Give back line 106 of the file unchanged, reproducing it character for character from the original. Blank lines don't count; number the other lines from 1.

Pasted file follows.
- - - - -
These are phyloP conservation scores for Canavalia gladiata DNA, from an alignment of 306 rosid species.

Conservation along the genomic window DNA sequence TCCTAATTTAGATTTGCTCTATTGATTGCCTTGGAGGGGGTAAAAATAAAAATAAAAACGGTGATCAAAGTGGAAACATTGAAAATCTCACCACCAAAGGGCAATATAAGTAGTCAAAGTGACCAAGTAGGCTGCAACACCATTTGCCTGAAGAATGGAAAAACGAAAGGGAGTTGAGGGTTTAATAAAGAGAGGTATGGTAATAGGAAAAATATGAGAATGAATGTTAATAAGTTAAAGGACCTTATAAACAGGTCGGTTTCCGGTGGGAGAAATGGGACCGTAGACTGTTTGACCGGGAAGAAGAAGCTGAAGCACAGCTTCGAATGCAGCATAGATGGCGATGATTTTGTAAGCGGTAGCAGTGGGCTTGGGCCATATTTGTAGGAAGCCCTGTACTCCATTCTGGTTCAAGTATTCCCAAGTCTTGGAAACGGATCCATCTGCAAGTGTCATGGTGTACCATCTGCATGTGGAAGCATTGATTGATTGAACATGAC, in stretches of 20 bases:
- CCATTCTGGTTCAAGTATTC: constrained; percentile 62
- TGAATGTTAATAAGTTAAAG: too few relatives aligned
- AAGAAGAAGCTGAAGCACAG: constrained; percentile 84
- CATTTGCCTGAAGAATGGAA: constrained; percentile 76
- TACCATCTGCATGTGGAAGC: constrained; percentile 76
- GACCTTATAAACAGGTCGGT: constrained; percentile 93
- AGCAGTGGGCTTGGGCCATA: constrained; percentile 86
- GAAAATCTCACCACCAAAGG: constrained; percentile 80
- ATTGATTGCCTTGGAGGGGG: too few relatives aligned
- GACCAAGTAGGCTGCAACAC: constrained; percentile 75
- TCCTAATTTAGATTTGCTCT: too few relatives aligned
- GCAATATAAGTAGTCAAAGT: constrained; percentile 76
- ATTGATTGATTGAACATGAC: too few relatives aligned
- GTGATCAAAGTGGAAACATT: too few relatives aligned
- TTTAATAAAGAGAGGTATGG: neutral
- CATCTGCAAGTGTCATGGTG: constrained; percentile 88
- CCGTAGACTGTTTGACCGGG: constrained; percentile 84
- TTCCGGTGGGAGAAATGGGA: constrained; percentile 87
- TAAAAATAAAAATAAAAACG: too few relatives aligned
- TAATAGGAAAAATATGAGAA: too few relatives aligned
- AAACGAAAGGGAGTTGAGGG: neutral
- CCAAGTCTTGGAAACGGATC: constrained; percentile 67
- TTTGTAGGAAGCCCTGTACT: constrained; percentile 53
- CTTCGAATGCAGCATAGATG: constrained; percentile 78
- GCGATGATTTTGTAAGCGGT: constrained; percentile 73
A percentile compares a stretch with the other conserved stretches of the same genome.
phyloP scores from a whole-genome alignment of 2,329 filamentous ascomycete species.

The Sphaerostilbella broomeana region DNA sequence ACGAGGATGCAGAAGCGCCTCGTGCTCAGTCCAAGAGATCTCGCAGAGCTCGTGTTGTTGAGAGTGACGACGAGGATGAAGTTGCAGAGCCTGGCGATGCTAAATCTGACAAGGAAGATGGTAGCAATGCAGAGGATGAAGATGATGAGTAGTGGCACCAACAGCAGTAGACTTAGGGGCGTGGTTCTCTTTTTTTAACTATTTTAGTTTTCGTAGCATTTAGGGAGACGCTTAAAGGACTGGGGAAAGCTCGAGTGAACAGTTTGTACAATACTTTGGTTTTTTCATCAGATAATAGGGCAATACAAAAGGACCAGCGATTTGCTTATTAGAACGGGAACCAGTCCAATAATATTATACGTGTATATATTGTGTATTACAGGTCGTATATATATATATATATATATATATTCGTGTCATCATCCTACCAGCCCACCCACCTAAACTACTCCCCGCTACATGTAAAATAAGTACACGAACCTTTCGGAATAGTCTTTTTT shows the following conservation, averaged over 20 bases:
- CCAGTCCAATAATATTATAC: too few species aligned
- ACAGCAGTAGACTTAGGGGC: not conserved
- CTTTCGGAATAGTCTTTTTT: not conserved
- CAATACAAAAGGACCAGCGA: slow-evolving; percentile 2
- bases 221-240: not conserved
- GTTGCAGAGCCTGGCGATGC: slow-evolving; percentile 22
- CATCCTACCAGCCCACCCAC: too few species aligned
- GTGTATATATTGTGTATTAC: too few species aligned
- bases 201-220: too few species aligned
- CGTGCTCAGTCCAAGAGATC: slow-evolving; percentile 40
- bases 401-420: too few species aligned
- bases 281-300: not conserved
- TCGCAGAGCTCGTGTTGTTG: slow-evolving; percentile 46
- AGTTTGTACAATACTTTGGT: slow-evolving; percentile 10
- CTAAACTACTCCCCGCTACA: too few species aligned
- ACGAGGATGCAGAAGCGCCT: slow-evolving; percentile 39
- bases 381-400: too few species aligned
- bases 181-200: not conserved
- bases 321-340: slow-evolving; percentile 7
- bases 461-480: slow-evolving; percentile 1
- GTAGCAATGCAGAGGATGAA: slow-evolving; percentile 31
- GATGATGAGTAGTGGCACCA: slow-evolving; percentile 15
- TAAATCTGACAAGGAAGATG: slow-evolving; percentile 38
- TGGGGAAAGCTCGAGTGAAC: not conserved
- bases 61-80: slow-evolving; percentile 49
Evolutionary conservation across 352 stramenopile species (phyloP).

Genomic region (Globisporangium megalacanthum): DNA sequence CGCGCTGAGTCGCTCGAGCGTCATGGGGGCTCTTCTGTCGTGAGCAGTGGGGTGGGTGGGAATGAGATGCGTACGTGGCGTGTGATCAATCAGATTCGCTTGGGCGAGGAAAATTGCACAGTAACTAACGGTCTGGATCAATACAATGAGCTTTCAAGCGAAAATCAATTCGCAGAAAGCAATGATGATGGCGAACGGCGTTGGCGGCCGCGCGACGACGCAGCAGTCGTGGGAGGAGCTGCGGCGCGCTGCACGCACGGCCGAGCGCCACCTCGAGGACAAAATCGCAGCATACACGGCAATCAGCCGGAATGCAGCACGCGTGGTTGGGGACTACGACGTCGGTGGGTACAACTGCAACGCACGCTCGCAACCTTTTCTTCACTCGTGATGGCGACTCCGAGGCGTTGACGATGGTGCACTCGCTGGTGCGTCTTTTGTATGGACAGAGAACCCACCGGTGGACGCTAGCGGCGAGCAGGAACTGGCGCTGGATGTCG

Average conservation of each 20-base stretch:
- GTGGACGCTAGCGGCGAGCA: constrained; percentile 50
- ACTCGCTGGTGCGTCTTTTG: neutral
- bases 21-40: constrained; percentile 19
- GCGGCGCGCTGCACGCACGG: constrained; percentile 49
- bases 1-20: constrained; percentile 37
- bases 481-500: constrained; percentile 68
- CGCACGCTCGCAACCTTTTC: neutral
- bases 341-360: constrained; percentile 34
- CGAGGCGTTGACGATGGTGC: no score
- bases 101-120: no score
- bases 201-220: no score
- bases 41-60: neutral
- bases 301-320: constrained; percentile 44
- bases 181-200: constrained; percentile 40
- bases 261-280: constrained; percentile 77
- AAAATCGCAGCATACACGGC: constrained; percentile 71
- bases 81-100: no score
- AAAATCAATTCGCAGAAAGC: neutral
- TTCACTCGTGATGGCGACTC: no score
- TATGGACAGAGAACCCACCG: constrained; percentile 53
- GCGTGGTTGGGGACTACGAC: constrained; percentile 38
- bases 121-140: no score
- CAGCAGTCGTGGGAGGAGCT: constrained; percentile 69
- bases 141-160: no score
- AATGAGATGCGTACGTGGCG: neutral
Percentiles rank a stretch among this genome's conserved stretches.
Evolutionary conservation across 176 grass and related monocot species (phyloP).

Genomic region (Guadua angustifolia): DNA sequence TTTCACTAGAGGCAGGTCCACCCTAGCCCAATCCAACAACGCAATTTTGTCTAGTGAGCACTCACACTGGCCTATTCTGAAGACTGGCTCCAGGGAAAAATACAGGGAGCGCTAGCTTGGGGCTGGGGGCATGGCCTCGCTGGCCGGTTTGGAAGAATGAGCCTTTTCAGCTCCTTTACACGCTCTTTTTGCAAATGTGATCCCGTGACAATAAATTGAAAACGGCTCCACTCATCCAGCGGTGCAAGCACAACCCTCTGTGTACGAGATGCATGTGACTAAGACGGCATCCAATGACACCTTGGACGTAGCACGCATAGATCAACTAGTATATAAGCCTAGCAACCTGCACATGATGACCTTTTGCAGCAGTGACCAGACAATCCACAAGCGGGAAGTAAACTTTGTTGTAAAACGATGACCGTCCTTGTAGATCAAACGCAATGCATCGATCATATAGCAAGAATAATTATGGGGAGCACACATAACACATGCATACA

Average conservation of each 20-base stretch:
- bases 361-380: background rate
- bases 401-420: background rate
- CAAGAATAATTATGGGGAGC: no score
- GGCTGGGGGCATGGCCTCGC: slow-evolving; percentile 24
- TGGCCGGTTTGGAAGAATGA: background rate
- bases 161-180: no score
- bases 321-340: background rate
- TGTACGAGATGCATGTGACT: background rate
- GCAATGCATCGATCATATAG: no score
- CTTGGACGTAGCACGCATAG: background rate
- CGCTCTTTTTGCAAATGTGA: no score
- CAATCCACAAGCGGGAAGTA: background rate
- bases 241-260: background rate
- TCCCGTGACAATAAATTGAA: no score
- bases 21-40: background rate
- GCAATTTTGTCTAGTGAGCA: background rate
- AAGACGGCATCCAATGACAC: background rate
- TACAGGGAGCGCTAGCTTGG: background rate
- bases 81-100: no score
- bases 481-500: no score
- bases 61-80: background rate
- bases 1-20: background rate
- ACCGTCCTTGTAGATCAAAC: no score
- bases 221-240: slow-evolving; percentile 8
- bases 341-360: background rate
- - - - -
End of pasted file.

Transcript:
- bases 81-100: no score